Visual Arts: The forgotten visual virtuoso

William Orpen Imperial War Museum London oooo9
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OF ALL William Orpen's self-portraits, The Dead Ptarmigan, in which he glares at us, holding aloft his kill, was the most prophetic. Orpen (1878-1931) was the most famous British artist of his time, with duchesses and plutocrats queuing outside his Chelsea door. Yet, as soon as he died, he became the deadest of ducks - as he knew he would. "Twenty years after I die, nobody will remember me," he said, and, indeed, his sumptuous portraits sold in the Fifties for one-tenth their original price, while he was contemptuously dismissed, as one critic put it, for his abundance of Rolls Royces and absence of intellectual curiosity.

As that remark shows, however, Orpen, a protestant Irishman, was the victim of the English resentment of earned success and of an increasing populism which intensified English puritanism.

Orpen's radiant colours and his luscious textures celebrated not only wealth but sensuality, a quality that seemed unnatural when not speaking Italian or French.

One indisputably English - and Irish - quality Orpen had, though, was irony. The young woman on a sofa in Sunlight, facing the window, wearing only the stocking she is raising one foot above her head to pull on, could be a rich girl in her charming home or a maiden opening her legs to Apollo. The portraits of his contemporaries are full of searing jokes. William Nicholson is commanding but aloof, a patriarch who has sucked all the life out of the dining room where his children sit like demoralised marionettes, his blankly staring wife is pasted on the rear wall, and the baby has been turned into a sardonic dwarf.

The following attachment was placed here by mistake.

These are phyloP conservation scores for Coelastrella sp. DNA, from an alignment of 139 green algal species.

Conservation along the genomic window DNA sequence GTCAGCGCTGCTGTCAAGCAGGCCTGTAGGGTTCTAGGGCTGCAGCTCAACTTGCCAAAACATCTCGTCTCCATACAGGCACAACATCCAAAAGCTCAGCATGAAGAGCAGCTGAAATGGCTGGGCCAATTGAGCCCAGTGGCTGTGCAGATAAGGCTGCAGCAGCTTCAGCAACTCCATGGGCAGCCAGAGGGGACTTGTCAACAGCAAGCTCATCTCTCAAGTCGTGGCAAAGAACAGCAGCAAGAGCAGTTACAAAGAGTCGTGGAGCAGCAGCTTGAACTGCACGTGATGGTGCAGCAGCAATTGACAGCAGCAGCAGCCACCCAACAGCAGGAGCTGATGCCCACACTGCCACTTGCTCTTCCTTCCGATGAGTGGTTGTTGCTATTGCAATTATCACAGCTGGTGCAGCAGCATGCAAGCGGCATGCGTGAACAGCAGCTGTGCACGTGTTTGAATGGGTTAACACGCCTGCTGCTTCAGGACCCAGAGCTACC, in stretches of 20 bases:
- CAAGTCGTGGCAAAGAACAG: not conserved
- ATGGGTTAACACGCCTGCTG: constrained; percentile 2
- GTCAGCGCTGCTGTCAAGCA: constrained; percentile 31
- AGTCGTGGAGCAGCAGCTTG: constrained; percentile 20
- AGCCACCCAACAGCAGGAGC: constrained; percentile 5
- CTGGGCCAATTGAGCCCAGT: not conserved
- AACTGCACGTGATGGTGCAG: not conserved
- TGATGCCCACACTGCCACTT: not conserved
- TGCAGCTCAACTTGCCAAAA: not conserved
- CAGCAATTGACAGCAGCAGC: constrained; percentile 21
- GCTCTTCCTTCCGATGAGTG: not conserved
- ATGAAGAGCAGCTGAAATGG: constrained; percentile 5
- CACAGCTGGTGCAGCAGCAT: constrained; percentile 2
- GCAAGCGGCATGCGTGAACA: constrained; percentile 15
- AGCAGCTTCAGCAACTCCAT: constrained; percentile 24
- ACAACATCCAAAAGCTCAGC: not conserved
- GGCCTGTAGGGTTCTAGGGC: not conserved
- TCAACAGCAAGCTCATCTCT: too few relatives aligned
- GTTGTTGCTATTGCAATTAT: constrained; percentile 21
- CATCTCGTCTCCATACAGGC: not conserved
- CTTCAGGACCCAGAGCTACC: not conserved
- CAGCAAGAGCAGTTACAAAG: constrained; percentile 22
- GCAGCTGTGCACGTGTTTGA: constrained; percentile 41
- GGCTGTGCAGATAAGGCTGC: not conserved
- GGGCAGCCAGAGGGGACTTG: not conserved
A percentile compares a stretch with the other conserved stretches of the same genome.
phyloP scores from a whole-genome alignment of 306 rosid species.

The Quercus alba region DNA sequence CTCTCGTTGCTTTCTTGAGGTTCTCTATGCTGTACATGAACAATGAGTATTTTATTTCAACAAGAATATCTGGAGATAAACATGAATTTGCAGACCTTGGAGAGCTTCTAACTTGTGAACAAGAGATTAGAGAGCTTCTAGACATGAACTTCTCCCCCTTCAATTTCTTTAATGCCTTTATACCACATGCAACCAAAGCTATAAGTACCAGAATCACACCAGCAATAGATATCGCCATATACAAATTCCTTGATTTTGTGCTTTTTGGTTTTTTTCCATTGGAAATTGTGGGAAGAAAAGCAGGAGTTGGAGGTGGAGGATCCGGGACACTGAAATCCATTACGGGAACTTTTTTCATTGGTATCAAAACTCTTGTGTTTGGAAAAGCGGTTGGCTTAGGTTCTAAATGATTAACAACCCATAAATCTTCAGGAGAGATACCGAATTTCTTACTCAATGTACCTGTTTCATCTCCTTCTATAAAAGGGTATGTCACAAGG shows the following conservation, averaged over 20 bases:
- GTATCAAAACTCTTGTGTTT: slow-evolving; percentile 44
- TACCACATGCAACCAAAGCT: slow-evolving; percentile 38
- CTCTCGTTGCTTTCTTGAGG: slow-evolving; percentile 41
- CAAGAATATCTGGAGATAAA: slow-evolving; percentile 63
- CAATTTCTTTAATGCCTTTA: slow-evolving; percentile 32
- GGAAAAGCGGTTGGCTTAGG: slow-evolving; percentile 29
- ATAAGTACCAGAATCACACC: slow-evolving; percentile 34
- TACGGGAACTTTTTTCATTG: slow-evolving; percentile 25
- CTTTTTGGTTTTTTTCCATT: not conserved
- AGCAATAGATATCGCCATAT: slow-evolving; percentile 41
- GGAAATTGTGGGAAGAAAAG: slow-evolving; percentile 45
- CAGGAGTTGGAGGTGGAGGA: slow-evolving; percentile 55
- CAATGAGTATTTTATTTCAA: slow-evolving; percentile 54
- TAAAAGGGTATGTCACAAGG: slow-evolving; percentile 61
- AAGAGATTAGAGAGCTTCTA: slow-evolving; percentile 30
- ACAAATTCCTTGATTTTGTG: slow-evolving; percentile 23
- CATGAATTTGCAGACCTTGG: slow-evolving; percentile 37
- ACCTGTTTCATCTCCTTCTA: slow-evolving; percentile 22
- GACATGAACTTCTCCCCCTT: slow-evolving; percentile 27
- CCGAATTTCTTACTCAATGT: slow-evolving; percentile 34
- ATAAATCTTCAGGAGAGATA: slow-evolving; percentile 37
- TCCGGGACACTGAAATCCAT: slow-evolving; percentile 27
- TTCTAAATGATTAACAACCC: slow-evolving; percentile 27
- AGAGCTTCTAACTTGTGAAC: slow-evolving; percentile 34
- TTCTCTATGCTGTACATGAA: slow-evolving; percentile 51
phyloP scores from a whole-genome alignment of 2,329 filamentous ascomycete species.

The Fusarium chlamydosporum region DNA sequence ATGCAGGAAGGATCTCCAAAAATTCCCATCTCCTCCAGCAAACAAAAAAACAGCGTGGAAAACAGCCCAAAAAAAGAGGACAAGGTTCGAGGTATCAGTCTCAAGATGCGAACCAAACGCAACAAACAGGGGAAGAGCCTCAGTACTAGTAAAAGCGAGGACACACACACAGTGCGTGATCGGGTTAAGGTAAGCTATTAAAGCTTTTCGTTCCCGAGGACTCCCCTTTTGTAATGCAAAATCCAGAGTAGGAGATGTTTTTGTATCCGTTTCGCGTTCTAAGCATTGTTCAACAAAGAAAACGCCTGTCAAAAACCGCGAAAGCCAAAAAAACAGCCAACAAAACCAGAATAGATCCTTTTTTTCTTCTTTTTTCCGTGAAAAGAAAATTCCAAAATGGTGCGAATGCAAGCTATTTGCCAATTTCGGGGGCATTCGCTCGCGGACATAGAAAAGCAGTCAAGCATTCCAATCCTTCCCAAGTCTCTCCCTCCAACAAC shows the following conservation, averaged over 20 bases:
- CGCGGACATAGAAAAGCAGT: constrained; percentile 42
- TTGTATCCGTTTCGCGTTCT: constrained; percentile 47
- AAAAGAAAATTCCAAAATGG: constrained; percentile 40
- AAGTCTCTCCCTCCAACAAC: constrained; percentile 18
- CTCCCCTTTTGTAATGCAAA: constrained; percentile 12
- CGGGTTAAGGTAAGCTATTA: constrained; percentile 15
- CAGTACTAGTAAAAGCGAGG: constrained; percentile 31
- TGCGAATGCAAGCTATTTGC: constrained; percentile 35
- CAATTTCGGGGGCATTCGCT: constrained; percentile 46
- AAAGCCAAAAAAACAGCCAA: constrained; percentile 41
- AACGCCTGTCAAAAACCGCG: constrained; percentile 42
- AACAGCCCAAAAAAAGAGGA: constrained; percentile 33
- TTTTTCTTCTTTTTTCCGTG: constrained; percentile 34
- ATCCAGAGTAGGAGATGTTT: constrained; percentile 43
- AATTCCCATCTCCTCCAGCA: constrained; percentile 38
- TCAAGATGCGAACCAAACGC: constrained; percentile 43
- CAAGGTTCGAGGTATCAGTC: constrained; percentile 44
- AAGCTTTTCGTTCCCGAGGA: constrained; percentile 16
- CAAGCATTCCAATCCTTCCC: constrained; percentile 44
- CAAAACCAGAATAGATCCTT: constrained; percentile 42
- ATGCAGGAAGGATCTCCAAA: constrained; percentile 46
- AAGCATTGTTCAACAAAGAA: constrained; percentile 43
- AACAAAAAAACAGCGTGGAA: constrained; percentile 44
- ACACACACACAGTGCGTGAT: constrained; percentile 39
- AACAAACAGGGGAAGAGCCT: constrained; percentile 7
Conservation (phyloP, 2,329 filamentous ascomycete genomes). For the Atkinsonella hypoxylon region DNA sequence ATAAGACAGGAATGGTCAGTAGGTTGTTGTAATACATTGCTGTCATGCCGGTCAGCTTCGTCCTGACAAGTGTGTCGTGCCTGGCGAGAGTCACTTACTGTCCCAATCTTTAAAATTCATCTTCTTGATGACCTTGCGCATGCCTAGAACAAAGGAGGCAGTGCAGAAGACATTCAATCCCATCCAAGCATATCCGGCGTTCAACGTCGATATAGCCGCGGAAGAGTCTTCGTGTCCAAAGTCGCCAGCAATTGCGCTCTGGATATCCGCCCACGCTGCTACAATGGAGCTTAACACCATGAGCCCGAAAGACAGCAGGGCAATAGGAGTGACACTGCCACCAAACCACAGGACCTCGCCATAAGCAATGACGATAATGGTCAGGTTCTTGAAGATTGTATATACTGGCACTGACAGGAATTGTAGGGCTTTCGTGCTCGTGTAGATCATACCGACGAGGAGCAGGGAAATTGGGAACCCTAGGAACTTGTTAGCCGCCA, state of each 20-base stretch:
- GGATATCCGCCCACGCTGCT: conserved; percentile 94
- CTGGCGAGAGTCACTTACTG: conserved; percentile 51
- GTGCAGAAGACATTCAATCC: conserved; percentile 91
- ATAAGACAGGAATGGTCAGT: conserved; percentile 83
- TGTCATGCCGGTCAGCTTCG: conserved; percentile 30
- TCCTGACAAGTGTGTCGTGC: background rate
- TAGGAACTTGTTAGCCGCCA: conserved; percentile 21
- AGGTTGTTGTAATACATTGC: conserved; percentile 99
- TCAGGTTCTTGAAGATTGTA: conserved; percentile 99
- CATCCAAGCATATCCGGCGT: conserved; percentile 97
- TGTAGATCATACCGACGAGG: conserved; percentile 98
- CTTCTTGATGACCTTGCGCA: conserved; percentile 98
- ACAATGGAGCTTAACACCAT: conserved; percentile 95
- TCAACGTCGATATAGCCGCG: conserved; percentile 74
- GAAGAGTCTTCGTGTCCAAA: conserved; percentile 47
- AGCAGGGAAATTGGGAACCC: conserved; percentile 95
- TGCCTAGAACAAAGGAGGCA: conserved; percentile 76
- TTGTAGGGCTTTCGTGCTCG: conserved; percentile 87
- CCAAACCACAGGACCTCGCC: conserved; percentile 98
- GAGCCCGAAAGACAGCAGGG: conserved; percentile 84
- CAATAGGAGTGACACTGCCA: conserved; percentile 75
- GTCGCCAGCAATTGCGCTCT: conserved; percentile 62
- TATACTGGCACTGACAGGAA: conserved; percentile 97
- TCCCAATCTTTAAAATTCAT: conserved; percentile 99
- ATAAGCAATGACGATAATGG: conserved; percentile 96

Orpen sometimes engages in a teasing game with the viewer. See how long it takes you to notice the flashes of red in several of his paintings, even when they are in the conventionally most distracting position, close to an edge. When one's eye has made the leisurely journey round Early Morning, slipping past ivory sheets, rosy flesh, and golden hair, it stops - bang! - against adjoining shapes of red, black, and screaming chartreuse.

In a more sober age, this bravado probably counted against Orpen, as did his showy virtuosity. The paintings on view could be a series of questions in a name-the-influence quiz: a brown-toned laundress, humble but feminine (Chardin); a backlit figure beneath a bleak, shadowed arch (James Pryde). A scene of rollicking peasants includes, along with a white-faced Goya dancer, a reproduction of Hogarth's Shrimp Girl. One of Orpen's allegories (not his best work: they look like a bunch of art students and pin-up girls in fancy dress) has a magpie, for bad luck, perched above a figure he disliked. But the magpie itself is disliked - to future viewers versatility would be equated with insincerity.

Orpen was affected by the First World War, in which he was an official artist, but not in a good way. The products of that experience are the weakest here, a crazy jumble of styles and palettes. Dead Germans in a Trench, with its pink snow and pistachio-faced corpse, would not be out of place in a boudoir, and in other paintings horror is expressed by drenching the subject with a nasty, comic-book viridian. Worst of all are the single and group portraits of soldiers, which evoke an artist Orpen would never have summoned up intentionally - Norman Rockwell. There are more than enough paintings in this exhibition, however, to show us why Orpen was regarded as impressive and enchanting. And, if you want relevance, look at one of his nudes sprawled at the edge of a bed or posed against hills of crumpled linen and think of Lucian Freud.

To 2 May (020-7416 5320)